Sri Lanka vote raises hopes in WashingtonWASHINGTON — Sri Lanka's upcoming election is raising hopes in the United States for better relations after a chilly spell if the island turns the page on a bloody war that brought international opprobrium.
The January 26 election comes months after troops killed the top leadership of the Tamil Tigers, ending their ruthless decades-long separatist campaign but also triggering accusations of human rights abuses.
Asked if the election could change relations with Washington, a senior US official said: "It already has changed the dynamic in a positive way."
"A lot of the progress we've seen in the last two months or so is contributable at least in part to the election," the official told AFP on condition of anonymity.
Sri Lanka has recently moved on key international concerns including releasing thousands of Tamil civilians who had been held for months in rudimentary displacement camps.
The US official was upbeat about pledges made by Fonseka including greater media freedom and independent commissions to oversee the judiciary and other key institutions.
"I'm hesitant to make predictions about the future, because candidates promise all sorts of things and then they don't deliver, but certainly General Fonseka has been making some good pronunciations," he said.
But the United States has strongly denied allegations made by one ruling party legislator that it is funding the opposition.
Some Sri Lanka watchers in the West -- and especially the Tamil diaspora, which has been instrumental in pressing for a harder line on Sri Lanka -- are deeply ambivalent about Fonseka.
Fonseka, who holds a US green card, escaped questioning by US authorities about possible war crimes during a November visit after Sri Lanka summoned the US ambassador to protest.
"Fonseka would not be the US's first choice as president but if he wins it would at least open the door for a better US relationship," said Robert Oberst, a Sri Lanka expert at Nebraska Wesleyan University.
"His whole association with the military is what tarnishes him in part. If there were war crimes committed, he obviously knew about them and was involved," Oberst said.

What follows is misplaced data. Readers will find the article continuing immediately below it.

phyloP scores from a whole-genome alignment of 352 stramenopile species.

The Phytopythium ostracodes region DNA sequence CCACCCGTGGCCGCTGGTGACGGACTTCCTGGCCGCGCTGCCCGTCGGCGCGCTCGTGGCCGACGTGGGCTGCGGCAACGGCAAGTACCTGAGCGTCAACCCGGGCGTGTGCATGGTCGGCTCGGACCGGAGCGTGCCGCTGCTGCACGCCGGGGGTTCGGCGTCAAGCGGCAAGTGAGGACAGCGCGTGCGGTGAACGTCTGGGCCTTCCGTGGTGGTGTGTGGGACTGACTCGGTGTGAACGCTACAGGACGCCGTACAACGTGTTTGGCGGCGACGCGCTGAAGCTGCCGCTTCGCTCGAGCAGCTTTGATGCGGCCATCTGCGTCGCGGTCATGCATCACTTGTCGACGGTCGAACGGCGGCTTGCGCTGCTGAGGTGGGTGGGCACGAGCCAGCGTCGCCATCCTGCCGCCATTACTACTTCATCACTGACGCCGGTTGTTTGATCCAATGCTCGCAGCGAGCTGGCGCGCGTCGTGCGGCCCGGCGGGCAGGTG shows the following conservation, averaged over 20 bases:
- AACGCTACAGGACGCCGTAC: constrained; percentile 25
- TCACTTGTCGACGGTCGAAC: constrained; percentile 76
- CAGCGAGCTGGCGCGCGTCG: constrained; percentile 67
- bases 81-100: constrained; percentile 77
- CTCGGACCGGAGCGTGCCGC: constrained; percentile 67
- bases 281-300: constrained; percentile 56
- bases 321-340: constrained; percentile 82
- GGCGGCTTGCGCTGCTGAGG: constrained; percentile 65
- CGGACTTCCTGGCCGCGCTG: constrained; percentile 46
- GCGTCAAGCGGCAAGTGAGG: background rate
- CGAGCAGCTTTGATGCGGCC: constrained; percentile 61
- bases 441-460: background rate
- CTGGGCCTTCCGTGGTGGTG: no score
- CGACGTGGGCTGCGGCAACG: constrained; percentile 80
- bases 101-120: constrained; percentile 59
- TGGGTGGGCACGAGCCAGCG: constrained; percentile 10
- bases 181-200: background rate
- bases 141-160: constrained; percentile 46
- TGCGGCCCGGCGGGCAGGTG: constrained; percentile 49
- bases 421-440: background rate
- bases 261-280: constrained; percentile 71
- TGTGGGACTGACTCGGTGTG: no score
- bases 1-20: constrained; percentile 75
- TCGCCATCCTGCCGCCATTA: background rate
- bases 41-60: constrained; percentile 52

Sri Lanka increasingly distanced itself from the West as it came under fire for its human rights record. It has built ties with China and Iran and last year hosted Myanmar's reclusive military leader Than Shwe.
But Asoka Bandarage, an associate professor at Georgetown University and author of the book, "The Separatist Conflict in Sri Lanka," doubted the former British colony would turn to Western rivals except out of economic necessity.
"I don't think that even ardent Sinhala nationalists would want Sri Lanka cut off from Western influence and that longstanding connection," she said.
The US official also believed Sri Lanka saw good US ties as a "long-term interest," noting that Western nations were the key market for its exports such as garments and tea.
Tamil diaspora activists have also seized on the economic dimension, launching a campaign urging a Western boycott of the island's products.
In one racy video under the slogan "No Blood for Panties," a muscle-ripped man undresses an impassioned young woman only to lose the mood when he discovers her underwear is made in Sri Lanka.
"There is really no fundamental choice between General Fonseka and Rajapakse because both were instrumental in launching this military offensive against the Tamil community," said Tasha Manoranjan, whose group, People for Equality and Relief in Sri Lanka, is running the boycott campaign.
"I think the day after the election there will no longer be any concern for the Tamil people," she said.
Yet some in the Tamil diaspora, where Mahinda Rajapakse is a loathed figure, are willing to give Fonseka at least a chance.
"The Tamil diaspora wants Mahinda to be defeated," said David Poopalapillai, national spokesman for the Canadian Tamil Congress.
"The climate would change and the rays of hope would come. It would bring some change in the country in the political climate," he said.